Yup, it’s true! Cookies can be healthy, delicious and a great fuel source for the trail.
Most cookies on the market or ones you will find in the grocery store tend to be very high in fat and sugar, and low in fiber which will not keep you satisfied very long. They may be a quick source of energy but it is better to focus on getting nutrient dense foods that will give you energy! This will help your stamina on a trail or running errands on a busy day.
In my opinion cookies might be one of the best inventions of all time! They can be healthy and fit into your lifestyle no matter what you do. It is all about focusing on nutrient dense ingredients. When you use nutrient dense ingredients to make cookies you know you are getting both a delicious treat while also providing your body with essential micronutrients such as iron, fiber, folate, vitamin C, E, and many more!
Bananas are easy to digest and provide a quick source of energy while exercising. Bananas contain three natural sugars – sucrose, fructose and glucose – giving you a great source of energy.
Bananas are also a great source of Vitamin C, Potassium, Fiber and Vitamin B 6. These all play a role in maintaining healthy cells and gut health.
Oats: I went into detail about the amazing health benefits of oats in my last post here! Check out how oats can keep you fueled all day long!
Eating almond butter can help keep your blood sugar stable which keeps your energy up for a longer period of time.
Almonds are also a terrific source of the minerals manganese and copper as well as riboflavin which are all necessary for energy production! Who can’ t use more energy to get through a hike or even just our normal workday!
They also contain a powerful antioxidant Vitamin E which can help decrease inflammation and prevent infection due to its immune boosting properties.
A serving of seeds contains about almost half the recommended daily intake of Zinc. This is important in the diet due to it's antioxidant and anti-inflammatory agent that also helps the metabolic process similar to vitamin E.
Pumpkin seeds are also a good source of fiber. Diets high in fiber are associated with many health benefits, including a reduced risk of heart disease, diabetes and obesity and have been shown to help reduce hunger throughout the day.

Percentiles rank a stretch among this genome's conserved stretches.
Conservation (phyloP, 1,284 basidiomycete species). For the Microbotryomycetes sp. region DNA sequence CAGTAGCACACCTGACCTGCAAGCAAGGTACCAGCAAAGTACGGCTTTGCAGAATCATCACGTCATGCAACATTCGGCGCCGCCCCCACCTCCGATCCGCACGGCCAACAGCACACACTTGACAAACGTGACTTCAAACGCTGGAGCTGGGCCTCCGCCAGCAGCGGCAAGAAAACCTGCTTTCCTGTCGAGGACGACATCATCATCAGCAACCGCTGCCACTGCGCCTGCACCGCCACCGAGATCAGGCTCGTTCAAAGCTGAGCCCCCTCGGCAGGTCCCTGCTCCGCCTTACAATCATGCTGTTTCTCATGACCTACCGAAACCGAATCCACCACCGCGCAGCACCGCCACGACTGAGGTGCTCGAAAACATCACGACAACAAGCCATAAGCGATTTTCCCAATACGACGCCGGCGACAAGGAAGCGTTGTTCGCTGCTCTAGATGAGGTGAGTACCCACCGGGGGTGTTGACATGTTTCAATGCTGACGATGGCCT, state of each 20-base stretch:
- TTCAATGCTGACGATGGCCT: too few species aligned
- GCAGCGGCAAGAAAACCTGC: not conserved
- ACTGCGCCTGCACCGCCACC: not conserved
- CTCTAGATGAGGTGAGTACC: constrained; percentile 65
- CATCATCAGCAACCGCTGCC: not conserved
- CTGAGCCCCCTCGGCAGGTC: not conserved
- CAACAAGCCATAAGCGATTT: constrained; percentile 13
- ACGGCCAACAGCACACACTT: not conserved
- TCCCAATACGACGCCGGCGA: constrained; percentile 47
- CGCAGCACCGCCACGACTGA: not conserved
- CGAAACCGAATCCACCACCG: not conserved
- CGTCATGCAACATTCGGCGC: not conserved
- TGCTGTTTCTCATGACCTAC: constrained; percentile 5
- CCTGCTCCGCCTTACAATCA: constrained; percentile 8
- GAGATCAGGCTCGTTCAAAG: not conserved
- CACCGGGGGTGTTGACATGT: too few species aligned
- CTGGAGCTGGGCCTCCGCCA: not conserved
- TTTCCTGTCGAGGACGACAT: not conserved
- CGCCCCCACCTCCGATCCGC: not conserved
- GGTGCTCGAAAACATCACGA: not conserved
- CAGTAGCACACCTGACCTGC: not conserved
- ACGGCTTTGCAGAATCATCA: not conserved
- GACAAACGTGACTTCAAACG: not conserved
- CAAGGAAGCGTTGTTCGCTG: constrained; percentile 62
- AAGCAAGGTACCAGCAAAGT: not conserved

Fun Fact: Pumpkin seeds are a good source of tryptophan, zinc and magnesium — all of which help promote good sleep. So even though these bars are more focused on fueling for a hike there are also some other benefits you get out of these cookies as well!
Here’s what you’ll need to make the cookies:
Makes 10 Cookies
1 medium banana, mashed
¼ cup sugar free maple syrup
2 tbsp melted coconut oil
2 tbsp almond butter
1 tsp vanilla extract
1 cup rolled oats
½ cup oat flour
¼ tbsp pumpkin seeds
⅓ cup dried fruit (cranberries/raisins/other)
Preheat the oven to 350 degrees. Line a baking sheet with parchment paper.
In a large bowl, mash the banana. Stir in sugar free syrup, coconut oil, almond butter, and vanilla until creamy. Mix in the rest of the ingredients until combined. Using a cookie scoop, scoop even portions of dough on to the baking sheet. Slightly press down with the palm of your hand.
Bake for 15-20 min. until the tops are light golden brown. Let cool for 5 min. before serving. Enjoy right away or store in an airtight container in the fridge for 2-3 weeks.
Nutrition facts per cookie: Calories: 137 Carbs: 23g, Fat: 6g, Protein: 4g, Fiber: 5g
These cookies store well in the freezer as well so if you don’t eat them often store them in the freezer in containers or reusable bags for up to 3 months!
If you don’t have pumpkin seeds use what you do have such as sunflower seeds, shredded coconut, chopped walnuts/almonds/cashews.
You can also switch up the dried fruits… try adding in dried blueberries, cherries, mangos or your other favorite dried fruit!